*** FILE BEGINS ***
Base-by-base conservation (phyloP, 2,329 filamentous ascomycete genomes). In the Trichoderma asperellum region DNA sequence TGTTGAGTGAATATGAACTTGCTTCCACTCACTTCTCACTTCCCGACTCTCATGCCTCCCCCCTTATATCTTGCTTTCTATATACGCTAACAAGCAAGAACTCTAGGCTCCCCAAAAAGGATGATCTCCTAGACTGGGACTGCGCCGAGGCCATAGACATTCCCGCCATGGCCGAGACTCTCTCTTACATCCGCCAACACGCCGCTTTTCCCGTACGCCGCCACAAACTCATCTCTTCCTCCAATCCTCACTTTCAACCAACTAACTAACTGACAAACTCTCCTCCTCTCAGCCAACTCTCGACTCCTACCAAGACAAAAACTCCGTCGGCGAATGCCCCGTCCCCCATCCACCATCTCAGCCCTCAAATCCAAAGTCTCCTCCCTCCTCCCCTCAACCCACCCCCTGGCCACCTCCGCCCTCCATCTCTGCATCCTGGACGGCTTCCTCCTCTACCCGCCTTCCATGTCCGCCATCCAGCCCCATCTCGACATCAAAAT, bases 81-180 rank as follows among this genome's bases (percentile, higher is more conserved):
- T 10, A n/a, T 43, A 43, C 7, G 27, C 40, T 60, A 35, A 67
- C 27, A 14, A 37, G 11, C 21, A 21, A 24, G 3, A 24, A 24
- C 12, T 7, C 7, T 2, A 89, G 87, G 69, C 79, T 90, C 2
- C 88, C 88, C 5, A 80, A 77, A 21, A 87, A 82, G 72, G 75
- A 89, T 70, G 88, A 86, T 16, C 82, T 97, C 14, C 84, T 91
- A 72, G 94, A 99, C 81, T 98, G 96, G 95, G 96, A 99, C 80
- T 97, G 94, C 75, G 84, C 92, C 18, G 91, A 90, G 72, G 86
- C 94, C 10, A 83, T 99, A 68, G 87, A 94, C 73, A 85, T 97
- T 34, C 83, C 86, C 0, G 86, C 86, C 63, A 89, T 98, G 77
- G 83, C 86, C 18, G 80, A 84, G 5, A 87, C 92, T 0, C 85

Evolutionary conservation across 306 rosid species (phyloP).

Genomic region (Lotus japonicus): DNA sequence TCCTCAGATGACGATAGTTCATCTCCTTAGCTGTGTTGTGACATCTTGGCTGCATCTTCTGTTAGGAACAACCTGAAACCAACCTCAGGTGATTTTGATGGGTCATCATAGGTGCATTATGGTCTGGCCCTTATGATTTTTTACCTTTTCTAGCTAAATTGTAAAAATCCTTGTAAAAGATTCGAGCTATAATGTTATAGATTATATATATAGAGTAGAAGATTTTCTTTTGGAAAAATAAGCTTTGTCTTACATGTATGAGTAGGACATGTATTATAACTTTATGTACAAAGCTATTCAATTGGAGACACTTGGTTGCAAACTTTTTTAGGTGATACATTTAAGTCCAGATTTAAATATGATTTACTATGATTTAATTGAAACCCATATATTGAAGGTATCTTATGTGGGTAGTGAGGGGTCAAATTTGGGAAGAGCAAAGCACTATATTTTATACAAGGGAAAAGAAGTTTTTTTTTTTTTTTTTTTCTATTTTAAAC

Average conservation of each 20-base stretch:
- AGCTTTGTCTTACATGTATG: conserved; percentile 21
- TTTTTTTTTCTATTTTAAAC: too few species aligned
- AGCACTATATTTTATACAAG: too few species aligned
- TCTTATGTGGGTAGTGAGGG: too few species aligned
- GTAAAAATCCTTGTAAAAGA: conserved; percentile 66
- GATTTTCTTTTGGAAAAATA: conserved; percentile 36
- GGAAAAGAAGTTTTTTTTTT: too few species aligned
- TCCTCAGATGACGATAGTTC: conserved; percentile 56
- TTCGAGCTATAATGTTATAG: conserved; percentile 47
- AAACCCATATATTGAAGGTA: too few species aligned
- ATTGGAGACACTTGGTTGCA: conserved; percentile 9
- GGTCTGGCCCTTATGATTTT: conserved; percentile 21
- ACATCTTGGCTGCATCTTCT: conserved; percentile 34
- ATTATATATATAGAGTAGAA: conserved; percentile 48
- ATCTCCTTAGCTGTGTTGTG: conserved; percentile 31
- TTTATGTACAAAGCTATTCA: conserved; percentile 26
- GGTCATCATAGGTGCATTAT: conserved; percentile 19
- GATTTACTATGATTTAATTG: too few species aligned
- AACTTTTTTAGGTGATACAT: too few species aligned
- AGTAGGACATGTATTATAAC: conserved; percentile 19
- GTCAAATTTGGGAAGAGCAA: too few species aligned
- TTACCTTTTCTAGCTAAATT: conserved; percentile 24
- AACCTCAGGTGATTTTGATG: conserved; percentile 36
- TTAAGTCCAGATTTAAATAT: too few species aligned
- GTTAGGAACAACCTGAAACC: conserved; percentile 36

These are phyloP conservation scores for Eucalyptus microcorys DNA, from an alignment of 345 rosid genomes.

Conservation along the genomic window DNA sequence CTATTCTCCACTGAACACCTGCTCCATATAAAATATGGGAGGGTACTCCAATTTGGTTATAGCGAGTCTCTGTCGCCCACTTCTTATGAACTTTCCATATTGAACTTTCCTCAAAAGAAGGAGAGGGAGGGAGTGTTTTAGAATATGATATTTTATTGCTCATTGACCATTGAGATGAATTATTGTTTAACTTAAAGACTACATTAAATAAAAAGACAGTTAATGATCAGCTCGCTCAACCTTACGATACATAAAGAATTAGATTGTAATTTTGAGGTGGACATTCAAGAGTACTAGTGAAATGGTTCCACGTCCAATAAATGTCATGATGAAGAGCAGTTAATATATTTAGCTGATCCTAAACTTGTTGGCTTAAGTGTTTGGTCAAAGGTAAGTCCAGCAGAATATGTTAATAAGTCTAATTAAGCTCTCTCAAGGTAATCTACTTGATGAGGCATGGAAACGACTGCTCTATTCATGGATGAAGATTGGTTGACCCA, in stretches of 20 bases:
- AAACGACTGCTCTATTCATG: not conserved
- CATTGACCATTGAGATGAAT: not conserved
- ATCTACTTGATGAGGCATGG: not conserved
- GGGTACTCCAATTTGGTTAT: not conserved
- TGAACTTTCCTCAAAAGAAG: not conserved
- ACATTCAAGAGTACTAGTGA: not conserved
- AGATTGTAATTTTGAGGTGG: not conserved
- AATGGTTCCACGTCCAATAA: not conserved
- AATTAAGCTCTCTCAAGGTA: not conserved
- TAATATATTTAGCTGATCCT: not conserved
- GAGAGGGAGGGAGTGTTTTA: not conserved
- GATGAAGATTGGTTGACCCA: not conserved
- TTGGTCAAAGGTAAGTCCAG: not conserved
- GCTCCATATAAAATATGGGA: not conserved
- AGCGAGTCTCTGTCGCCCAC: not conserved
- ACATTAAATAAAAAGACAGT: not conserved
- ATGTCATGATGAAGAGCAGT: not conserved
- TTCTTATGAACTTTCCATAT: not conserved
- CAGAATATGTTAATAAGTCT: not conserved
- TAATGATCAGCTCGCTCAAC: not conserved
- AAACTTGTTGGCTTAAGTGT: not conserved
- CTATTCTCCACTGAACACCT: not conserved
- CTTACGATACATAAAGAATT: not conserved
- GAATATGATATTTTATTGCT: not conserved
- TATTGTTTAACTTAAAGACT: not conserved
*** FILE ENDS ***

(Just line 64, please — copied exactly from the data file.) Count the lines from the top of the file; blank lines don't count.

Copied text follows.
- CTTACGATACATAAAGAATT: not conserved